It was mentioned above that an aircraft travelling at supersonic speed does not affect the state of the air ahead of the aircraft, while at subsonic speed the disturbance is propagated far upstream. In order to understand the reason for this we need to take a look at how the aircraft is able to make its presence felt as it travels through the air.
Figure 5.2(a) shows the nose of an aircraft flying at subsonic speed. As the flow approaches the nose of the aircraft it slows and the pressure locally increases. The influence of this region of increased pressure is transmitted upstream against the oncoming flow at the speed of sound (approximately 340 m/s at sea level). If the flow approaching the aircraft is subsonic then the disturbance will be transmitted faster than the oncoming flow and the aircraft will be able to make its presence felt infinitely far upstream.
Figure 5.2(b) shows what happens in supersonic flight. The disturbance can only make headway through an area near the nose where the flow is locally subsonic. The flow upstream is separated from this localised region by a shock wave, and is completely uninfluenced by the presence of the aircraft.
As the speed of the flow increases, so the region of subsonic flow at the nose gets smaller and the shock wave gets stronger (i. e. the pressure, density and temperature jumps all become larger).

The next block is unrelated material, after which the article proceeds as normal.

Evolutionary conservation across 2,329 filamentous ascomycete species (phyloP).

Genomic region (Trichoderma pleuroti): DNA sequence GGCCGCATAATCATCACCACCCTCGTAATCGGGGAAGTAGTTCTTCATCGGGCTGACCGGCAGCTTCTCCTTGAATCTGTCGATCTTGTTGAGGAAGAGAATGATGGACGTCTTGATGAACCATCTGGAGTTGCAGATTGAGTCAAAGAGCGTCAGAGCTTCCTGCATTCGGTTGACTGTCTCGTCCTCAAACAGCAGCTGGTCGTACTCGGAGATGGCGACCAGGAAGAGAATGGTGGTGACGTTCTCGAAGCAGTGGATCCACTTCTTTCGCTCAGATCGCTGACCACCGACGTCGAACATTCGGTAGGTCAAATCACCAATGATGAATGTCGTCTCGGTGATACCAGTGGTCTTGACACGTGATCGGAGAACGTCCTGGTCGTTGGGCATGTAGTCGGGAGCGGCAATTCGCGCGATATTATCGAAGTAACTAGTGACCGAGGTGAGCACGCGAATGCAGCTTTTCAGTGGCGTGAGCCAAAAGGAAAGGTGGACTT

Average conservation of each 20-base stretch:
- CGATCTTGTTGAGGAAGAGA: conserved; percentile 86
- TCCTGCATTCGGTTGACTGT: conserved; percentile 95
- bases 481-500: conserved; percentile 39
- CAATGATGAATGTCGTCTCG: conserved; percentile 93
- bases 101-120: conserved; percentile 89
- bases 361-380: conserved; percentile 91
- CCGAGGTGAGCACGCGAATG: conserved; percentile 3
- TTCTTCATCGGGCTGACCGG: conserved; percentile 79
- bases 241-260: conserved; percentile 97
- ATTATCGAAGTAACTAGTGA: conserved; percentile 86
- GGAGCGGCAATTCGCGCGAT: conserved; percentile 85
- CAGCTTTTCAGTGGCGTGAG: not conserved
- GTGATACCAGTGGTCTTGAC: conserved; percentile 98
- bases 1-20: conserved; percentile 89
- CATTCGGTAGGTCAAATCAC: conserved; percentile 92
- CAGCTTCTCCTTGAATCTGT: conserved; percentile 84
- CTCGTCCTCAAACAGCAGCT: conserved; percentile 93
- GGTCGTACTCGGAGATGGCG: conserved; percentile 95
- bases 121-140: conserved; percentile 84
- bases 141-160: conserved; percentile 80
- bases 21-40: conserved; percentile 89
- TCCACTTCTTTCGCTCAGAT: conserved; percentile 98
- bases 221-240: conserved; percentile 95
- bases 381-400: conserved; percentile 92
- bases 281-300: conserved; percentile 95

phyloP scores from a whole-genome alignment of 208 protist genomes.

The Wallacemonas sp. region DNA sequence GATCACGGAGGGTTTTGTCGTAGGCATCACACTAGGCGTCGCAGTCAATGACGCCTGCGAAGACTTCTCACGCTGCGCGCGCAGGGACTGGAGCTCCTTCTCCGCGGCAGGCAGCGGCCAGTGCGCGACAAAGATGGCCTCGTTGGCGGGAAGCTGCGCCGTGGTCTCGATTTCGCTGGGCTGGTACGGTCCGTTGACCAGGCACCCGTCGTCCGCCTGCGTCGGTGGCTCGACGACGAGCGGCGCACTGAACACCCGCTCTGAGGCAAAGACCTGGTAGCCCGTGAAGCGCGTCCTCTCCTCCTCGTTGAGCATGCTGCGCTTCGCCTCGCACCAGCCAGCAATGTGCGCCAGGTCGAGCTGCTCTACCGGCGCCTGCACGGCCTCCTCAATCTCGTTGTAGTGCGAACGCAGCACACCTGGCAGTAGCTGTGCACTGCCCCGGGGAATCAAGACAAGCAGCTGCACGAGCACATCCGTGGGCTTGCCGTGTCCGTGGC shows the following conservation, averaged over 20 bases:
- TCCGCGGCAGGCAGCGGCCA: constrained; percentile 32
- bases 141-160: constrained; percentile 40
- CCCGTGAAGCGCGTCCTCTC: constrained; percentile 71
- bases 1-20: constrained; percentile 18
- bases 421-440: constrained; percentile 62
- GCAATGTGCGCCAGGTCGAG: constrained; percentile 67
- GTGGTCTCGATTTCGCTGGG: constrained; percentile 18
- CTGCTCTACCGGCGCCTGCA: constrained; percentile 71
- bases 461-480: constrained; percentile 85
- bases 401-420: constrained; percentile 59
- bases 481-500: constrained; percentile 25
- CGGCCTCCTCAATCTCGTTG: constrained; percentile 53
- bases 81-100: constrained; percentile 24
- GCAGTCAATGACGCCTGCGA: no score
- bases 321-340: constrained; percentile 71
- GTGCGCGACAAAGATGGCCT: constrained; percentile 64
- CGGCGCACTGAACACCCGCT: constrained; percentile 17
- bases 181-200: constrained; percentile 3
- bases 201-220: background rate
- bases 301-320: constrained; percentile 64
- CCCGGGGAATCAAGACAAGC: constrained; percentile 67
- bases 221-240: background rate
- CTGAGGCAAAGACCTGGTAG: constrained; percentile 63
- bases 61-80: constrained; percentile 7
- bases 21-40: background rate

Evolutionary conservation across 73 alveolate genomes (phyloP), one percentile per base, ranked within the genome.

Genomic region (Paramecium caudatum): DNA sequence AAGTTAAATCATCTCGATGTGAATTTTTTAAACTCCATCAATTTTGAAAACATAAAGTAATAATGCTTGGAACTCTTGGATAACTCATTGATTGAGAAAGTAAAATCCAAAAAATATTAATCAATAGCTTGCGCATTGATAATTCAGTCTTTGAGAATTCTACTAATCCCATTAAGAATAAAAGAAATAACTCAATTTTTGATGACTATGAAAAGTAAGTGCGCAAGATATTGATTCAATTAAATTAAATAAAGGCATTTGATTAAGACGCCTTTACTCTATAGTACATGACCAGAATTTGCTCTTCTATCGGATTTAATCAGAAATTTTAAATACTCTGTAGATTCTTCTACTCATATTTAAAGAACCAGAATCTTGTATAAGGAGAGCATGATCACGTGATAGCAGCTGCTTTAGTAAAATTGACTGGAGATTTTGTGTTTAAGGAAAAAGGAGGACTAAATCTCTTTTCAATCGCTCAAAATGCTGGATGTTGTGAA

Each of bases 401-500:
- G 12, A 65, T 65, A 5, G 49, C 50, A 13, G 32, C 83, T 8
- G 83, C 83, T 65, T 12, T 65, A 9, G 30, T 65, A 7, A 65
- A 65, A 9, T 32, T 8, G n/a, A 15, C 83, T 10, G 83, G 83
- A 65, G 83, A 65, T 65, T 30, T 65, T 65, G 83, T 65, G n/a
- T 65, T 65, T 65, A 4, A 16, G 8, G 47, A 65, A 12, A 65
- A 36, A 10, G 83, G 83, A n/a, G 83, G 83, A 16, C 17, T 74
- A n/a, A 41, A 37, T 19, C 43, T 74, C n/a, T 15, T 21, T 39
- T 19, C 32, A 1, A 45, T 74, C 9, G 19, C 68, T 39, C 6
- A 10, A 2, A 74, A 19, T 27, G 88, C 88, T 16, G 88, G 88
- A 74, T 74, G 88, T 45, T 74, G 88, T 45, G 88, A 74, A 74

This is why the speed of the aircraft relative to the speed of sound is the important factor in determining the flow characteristics. This ratio is known as the flight Mach number.
Flight Mach No. = Aircraft speed/speed of sound
Fig. 5.2 Propagation of pressure disturbances
(a) At subsonic speeds pressure disturbances generated at the nose travel at speed of sound and can make headway against oncoming flow (b) At supersonic speed the disturbances can only propagate through the locally subsonic region near the nose
When the flight Mach number is greater than one, then the aircraft is flying supersonically. When it is less than one then it is flying subsonically.
When an aircraft is flying supersonically we have seen that there may be local areas, such as the region near the nose, where the flow speed is locally reduced. Not only is the speed reduced, but the local temperature will rise, thus increasing the local speed of sound. Because of this there will be regions where the flow is locally subsonic (Fig. 5.3(a)).
Conversely, the regions on an aircraft where the flow speed is locally increased, such as the top of the wings, may lead to localised patches of supersonic flow (Fig. 5.3(b)) even when the flight Mach number is subsonic. Thus we need to define a local Mach number for different areas of the flow.
Local Mach No. = Local flow speed/local speed of sound.
Supersonic ‘patch’ due to local speeding up of flow I (Local M>1)
Fig. 5.4 Change of speed along wind-tunnel duct
If there is a small pressure difference between ends of duct, speed rises to maximum at throat and then decreases
For larger pressure differences speed becomes supersonic downstream of throat